• A man with a life-threatening heart disease received a heart implant from a genetically modified pig in the first ever procedure of its type.
  • Novak Djokovic was released from quarantine and has begun to train for the Australian Open after his visa was reinstated by a judge. But immigration officials in the country could still send him packing.
  • Fed Vice Chair Richard Clarida is stepping down on Friday, weeks before his term expires. He's been scrutinized for stock trades he made at the beginning of the pandemic.

INVESTING

Retail Traders Talk About Their Wild 2021

One year ago, the faltering video game retailer GameStop was hovering around $20/share. You know what happened next: Retail traders attempted a short squeeze and contributed to a frenzy that at one point sent GameStop's share price over $400.

In many ways, meme stock mania reflected the broader surge of retail trading during the pandemic:

  • 15% of retail investors in the US started trading in 2020, according to a recent survey by Charles Schwab. And Credit Suisse estimates that retail traders may have accounted for one-third of all US stock market trading in 2021.

We spoke with a few individual traders about their ride of a lifetime last year and what the future holds.

Read their stories

BREW'S BETS

Better medicine for mental health. Nearly a billion people struggle with mental illness, but expensive pharmaceuticals pose a problem. Mycotopia and Ei.Ventures are joining together to give people the choice of plant-based treatments. Invest in this new partnership before it hits NASDAQ here.*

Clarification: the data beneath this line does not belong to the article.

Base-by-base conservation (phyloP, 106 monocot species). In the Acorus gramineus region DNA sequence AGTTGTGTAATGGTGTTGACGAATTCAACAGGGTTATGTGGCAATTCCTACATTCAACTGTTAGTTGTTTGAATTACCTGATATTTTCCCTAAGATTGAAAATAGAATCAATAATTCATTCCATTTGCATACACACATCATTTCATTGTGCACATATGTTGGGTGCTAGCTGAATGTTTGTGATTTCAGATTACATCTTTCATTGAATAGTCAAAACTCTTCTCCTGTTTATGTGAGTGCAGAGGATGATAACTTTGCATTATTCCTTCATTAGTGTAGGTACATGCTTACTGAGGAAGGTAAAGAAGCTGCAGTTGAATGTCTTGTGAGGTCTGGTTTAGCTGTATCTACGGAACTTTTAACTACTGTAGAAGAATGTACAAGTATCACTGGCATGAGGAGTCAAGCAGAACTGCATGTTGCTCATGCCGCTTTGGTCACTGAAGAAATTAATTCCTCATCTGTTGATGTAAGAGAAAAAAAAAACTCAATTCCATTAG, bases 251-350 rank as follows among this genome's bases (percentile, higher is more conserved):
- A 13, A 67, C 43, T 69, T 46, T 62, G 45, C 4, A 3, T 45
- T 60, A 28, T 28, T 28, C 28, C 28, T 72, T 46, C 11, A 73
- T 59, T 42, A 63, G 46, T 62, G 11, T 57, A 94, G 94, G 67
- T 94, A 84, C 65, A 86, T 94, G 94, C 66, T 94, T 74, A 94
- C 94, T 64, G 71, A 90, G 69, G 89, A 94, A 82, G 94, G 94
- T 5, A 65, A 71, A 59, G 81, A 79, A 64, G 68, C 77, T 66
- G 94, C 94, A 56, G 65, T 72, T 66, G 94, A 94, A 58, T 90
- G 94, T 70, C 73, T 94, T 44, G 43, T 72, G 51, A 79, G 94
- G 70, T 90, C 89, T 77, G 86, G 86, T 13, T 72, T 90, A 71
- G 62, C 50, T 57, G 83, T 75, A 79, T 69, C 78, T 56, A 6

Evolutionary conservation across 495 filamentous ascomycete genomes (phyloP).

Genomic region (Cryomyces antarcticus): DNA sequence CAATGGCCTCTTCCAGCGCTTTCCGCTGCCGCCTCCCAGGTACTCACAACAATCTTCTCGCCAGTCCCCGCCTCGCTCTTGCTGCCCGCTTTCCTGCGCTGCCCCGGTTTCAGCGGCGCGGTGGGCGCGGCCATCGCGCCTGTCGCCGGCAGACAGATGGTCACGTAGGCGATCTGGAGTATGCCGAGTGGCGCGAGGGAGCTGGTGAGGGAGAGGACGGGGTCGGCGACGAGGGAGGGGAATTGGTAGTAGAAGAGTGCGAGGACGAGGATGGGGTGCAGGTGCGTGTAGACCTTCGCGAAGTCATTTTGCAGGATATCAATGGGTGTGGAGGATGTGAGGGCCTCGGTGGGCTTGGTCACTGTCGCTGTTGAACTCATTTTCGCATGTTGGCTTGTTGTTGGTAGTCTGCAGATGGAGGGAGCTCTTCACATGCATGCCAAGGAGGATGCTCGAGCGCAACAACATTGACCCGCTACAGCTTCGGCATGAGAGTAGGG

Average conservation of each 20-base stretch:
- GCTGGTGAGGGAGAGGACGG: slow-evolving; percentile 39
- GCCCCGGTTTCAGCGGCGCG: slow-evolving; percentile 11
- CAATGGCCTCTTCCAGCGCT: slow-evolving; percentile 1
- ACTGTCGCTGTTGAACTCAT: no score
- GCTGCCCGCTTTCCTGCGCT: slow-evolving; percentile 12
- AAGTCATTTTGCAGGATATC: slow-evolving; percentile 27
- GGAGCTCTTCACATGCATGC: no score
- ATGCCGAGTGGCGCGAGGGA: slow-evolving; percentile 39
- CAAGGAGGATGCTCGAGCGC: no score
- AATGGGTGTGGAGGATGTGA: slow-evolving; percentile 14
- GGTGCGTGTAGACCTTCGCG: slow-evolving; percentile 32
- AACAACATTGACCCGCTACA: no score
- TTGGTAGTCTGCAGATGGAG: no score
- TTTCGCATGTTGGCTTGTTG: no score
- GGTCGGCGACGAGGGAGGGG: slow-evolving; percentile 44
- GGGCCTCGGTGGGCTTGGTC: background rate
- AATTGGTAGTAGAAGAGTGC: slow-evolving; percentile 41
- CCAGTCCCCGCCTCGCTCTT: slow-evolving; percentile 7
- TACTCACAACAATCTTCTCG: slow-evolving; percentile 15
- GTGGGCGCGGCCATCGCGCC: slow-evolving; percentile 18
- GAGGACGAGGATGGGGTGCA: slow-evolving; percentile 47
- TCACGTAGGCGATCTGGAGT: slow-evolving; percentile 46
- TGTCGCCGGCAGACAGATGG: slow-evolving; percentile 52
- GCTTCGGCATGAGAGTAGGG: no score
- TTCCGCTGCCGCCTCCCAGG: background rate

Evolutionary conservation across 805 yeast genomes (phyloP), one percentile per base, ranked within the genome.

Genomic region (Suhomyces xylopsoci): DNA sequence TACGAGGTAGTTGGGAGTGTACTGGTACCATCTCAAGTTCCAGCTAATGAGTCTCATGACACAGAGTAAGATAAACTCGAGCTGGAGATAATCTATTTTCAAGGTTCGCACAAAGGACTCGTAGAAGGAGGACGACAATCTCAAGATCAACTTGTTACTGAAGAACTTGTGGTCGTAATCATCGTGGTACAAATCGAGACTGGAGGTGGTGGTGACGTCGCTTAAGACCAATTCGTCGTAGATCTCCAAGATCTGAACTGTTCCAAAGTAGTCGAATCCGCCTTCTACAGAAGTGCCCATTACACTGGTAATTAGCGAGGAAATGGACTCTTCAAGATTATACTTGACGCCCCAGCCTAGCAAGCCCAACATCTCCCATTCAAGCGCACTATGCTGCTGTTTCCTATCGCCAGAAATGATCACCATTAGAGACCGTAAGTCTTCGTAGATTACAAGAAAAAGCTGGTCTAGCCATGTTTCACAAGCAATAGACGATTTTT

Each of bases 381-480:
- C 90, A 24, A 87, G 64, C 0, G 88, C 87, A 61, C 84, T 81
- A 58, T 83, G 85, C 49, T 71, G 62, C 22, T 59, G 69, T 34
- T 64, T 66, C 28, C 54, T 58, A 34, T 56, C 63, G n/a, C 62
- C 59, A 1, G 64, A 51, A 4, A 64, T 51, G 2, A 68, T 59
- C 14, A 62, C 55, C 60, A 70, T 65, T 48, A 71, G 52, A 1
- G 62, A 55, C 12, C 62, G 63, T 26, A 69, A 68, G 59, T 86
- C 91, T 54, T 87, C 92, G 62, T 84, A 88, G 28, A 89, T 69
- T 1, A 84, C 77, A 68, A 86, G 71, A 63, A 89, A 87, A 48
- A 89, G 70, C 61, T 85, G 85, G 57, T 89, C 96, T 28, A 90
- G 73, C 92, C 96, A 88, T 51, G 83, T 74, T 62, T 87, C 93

Save up to $2k on your 2022 getaway. For the next 12 hours, try Dollar Flight Club for just $1. We're talkin' Economy Class to Hawaii from $121, or summer '22 round trip in Business Class to Greece from $989—on airlines with flexible change policies. Join today for $1.*

Let's settle this: Weigh in on the internet's hottest debates.

Tech Tip Tuesday: Whether it's for a class project or a presentation at work, you should be aware of the best free video editing software.

Embrace your least favorite emotions. This year, instead of suppressing emotions like stress and anger, could we put them to good use? On The Happiness Lab podcast, friend of the Brew Dr. Laurie Santos reveals science-backed strategies from thinkers like Brené Brown to improve our well-being in 2022. Listen here.

*This is sponsored advertising content

GAMES

The Puzzle Section

Brew Mini: Sushi staple (4 letters). Think you know it? Confirm by playing the Mini here.

Got milk?

On National Milk Day, can you name the five animal species responsible for the most global milk production?

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ANSWER

  1. Cattle (81%)
  2. Buffaloes (15%)
  3. Goats (2%)
  4. Sheep (1%)
  5. Camels (0.4%)
         

Written by Neal Freyman, Matty Merritt, and Max Knoblauch